Michael Rakowitz, "The Invisible Enemy Should Not Exist" (2018), on Trafalgar Square's Fourth Plinth (photo © Gautier DeBlonde, courtesy the Mayor of London's Office)

Michael Rakowitz, “The Invisible Enemy Should Not Exist” (2018), on Trafalgar Square’s Fourth Plinth (photo © Gautier DeBlonde, courtesy the Mayor of London’s Office)

LONDON — The latest installation of contemporary public art on Trafalgar Square’s fourth plinth is the most urgent-feeling, moving, and overtly political plinth commission to date. Unveiled on March 28, Michael Rakowitz’sThe Invisible Enemy Should Not Exist” (2018) is a recreation of one of the stone statues — called a lamassu — resembling a winged bull with human features, which guarded the gates of the ancient city of Nineveh. In 2015, ISIS militants filmed themselves drilling into the face of the 700 BCE sculpture during an extensive spree of destruction that also included burning books, looting the Mosul Museum and other institutions, and targeting Iraq’s most precious and ancient cultural artifacts. Here, the Iraqi-American Rakowitz presents its ghost in the form of a replica constructed from more than 10,000 empty Iraqi date syrup cans, their bright colors glittering through London’s glum weather — a sharp contrast with the pale stone of the lost original.

Michael Rakowitz, “The Invisible Enemy Should Not Exist” (2018), on Trafalgar Square’s Fourth Plinth (photo © Caroline Teo, courtesy the Mayor of London’s Office)

Designed by Sir Charles Barry in 1841 to support an equestrian statue matching the adjacent three others in the fountained square in front of the National Gallery, the fourth plinth remained empty after funding for a sculptural portrait of King William IV (1765–1837) fell through. In 1998, the Royal Society for the Encouragement of Arts, Manufactures, and Commerce occupied it with temporary pieces, and responsibility for its programming was subsequently transferred from Westminster City Council to the Mayor of London’s office in 2005. Since then, the program has stepped up a notch in ambition. Recent standouts have been Antony Gormley’sOne & Other” (2009), in which members of the public took turns to do what they liked on it for an hour, or Yinka Shonibare’sNelson’s Ship in a Bottle” (2010–12), which linked African colonial history with the nearby Nelson’s column. Most recently, we saw David Shrigley’s “Really Good” (2016–18), a disembodied bronze “thumbs up” with an abnormally extending appendage, mimicking the nearby bronze statues and belying the feather-light significance it held — a rainy-gray British sense of smirk that was funny for less than the time it took to explain it.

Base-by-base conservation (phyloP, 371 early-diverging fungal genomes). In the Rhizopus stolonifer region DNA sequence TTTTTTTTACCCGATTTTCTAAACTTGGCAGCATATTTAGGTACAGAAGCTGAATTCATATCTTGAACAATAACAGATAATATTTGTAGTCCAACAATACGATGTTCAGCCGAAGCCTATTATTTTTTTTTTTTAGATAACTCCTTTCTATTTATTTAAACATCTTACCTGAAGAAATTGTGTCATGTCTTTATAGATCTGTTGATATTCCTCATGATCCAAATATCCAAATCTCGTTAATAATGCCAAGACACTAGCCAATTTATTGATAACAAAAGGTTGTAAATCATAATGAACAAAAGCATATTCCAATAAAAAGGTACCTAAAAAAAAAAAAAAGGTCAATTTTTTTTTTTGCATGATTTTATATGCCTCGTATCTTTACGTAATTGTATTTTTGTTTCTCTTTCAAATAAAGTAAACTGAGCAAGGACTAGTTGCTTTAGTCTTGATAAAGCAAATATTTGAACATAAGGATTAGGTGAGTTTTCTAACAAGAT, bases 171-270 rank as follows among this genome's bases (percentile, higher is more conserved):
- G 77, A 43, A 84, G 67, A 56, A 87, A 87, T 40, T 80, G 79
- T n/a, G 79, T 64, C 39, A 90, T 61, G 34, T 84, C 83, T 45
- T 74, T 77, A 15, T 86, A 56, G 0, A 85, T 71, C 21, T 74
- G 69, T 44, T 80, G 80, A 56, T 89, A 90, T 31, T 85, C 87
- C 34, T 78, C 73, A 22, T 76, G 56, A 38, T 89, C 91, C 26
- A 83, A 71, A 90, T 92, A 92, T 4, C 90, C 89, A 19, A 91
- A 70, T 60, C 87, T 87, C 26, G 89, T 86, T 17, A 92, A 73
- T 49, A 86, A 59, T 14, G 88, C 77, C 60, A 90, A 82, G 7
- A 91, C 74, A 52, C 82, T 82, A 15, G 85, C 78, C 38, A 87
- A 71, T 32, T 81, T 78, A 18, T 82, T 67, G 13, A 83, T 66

Fabrication of Michael Rakowitz’s “The Invisible Enemy Should Not Exist” (2018) (photo © Gautier DeBlonde, courtesy the Mayor of London’s Office)

“The Invisible Enemy Should Not Exist” is one part of a long-term project of the same name, in which Rakowitz is attempting to reconstruct all of the roughly 7,000 objects known to have been looted from the National Museum of Iraq following the US-led invasion in 2003. Many of these were on display through early March at the Museum of Contemporary Art in his hometown of Chicago, and are similarly made from everyday packaging material and debris. Among them is a replica of the Ishtar Gate in Babylon, now itself a replica commissioned by Saddam Hussein to replace the lost original. The modesty of materials from which these replicas are constructed communicates a kind of futile but urgent desire to claw back the shared cultural history of humanity at the same accelerating rate by which it is being lost. The very fabric of history is being erased before our eyes and Rakowitz chooses not to mourn it, but to provoke alternative reactions in the viewer — anything but grim acceptance.